This factsheet is for people who have osteomalacia, or who would like information about it.

Osteomalacia is a condition that affects the bones, making them soft and weak, and more likely to fracture. It’s usually caused by a deficiency in vitamin D. In the UK, it commonly affects people of Asian, African–Caribbean or Middle Eastern origin or those aged 65 and over.

  • About osteomalacia
  • Symptoms of osteomalacia
  • Complications of osteomalacia
  • Causes of osteomalacia
  • Diagnosis of osteomalacia
  • Treatment for osteomalacia
  • Prevention of osteomalacia

About osteomalacia

Bone development

Healthy bone consists of a strong mesh made of protein and minerals (particularly calcium). Throughout your lifetime, your bones continuously maintain and repair themselves. This is done through a process called ‘bone turnover’, during which tiny areas of old bone are removed and replaced with new bone.

The strength of your bones depends on the amount of minerals laid down in the hard outer shell. This is done through a process called mineralisation. Minerals such as calcium and phosphorus are absorbed from the food you eat and deposited in your bones. You also need vitamin D for this process because it helps your body to absorb calcium and makes sure it gets to where it’s needed (eg your bones or teeth).

During childhood, mineralisation helps your bones to grow and develop, whereas in adulthood it maintains and repairs them.


Osteomalacia develops when your bones don’t get enough of the minerals they need. This makes them soft and weak, and can cause them to crack or break more easily. This can cause deformities.

Osteomalacia only affects adults. A similar condition that affects children’s bones is called rickets.

Symptoms of osteomalacia

The symptoms of osteomalacia can be quite vague – you may just feel generally unwell. However, specific things to look out for include:

  • bone pain, especially in your hips and legs
  • backache
  • muscle weakness, especially at the front of your thighs and in your buttocks – this may make you rock from side to side when you walk, or you may find it difficult to get up from a chair or squatting position

Osteomalacia can sometimes be caused by other conditions, such as kidney or liver disease. Often, it’s the symptoms of these other conditions that are picked up first and later lead to a diagnosis of osteomalacia.

Complications of osteomalacia

If you have osteomalacia, you may be more at risk of fractures. Stress fractures are tiny cracks in the bone. These can often be the cause of bone pain and can lead to complete fractures

If you have very low levels of calcium in your blood, you may develop hypocalcaemia. If this is left untreated, it can affect your brain and cause confusion, memory loss, depression or hallucinations. The symptoms of extreme hypocalcaemia include:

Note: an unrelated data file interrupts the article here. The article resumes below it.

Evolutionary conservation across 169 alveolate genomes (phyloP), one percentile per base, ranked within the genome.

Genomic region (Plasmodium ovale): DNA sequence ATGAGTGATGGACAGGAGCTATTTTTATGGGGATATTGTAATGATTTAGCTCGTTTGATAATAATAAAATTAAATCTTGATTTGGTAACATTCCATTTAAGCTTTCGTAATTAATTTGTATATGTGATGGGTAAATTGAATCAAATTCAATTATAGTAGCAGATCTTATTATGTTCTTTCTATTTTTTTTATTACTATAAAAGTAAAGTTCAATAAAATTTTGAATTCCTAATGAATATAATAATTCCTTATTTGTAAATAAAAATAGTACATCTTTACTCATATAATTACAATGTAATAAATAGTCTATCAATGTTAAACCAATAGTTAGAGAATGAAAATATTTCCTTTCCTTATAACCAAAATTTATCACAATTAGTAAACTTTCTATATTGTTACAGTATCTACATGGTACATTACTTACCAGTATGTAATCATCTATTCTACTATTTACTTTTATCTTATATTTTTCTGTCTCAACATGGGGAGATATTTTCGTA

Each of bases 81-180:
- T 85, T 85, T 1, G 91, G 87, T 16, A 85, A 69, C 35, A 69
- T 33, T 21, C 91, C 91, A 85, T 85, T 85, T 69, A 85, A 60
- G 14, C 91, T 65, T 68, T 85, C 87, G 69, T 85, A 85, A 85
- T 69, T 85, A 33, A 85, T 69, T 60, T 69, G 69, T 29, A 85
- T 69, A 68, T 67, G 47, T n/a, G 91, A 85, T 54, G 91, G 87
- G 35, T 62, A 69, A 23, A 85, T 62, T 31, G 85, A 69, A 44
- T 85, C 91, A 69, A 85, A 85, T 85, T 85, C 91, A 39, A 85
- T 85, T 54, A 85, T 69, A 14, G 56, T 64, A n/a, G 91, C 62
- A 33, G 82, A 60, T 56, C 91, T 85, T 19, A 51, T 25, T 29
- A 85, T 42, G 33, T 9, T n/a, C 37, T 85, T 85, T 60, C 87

• muscle aches
  • tingling in your hands and feet
  • muscle twitches
  • difficulty breathing (this is caused by spasms of the muscles in your throat)
  • an abnormal heart rhythm

If you have any of these symptoms, see your doctor.

Causes of osteomalacia

Vitamin D deficiency

Vitamin D is important for bone health. Osteomalacia is usually caused by a prolonged lack of vitamin D. Vitamin D is produced naturally by your body when your skin is exposed to sunlight and can also be obtained from some foods, such as oily fish.

You’re more at risk of developing vitamin D deficiency that may lead to osteomalacia if you:

  • are of Asian, African-Caribbean or Middle Eastern descent and living nearer the North or South Poles – the darker your skin, the less likely you are to get enough vitamin D from the milder climate
  • cover up extensively with clothing (for example, by wearing a burka)
  • don’t spend much time outside
  • use too much sunscreen
  • are aged 65 years and over
  • have a poor diet (lacking in vitamins and nutrients) or eat a restrictive diet (eg if you’re vegetarian or vegan)

Less commonly, vitamin D deficiency can be caused by underlying conditions, such as:

  • malabsorption – this is when your body can’t properly absorb certain nutrients; it can happen if you have a condition such as coeliac disease or chronic pancreatitis, or it can be caused by some stomach surgery procedures
  • liver disease
  • kidney disease
  • metabolic disorders – this is when your body can’t make energy properly from the food you eat, causing you to have too much or too little of substances that keep you healthy

Vitamin D deficiency can also be a side-effect of some anti-epileptic medicines.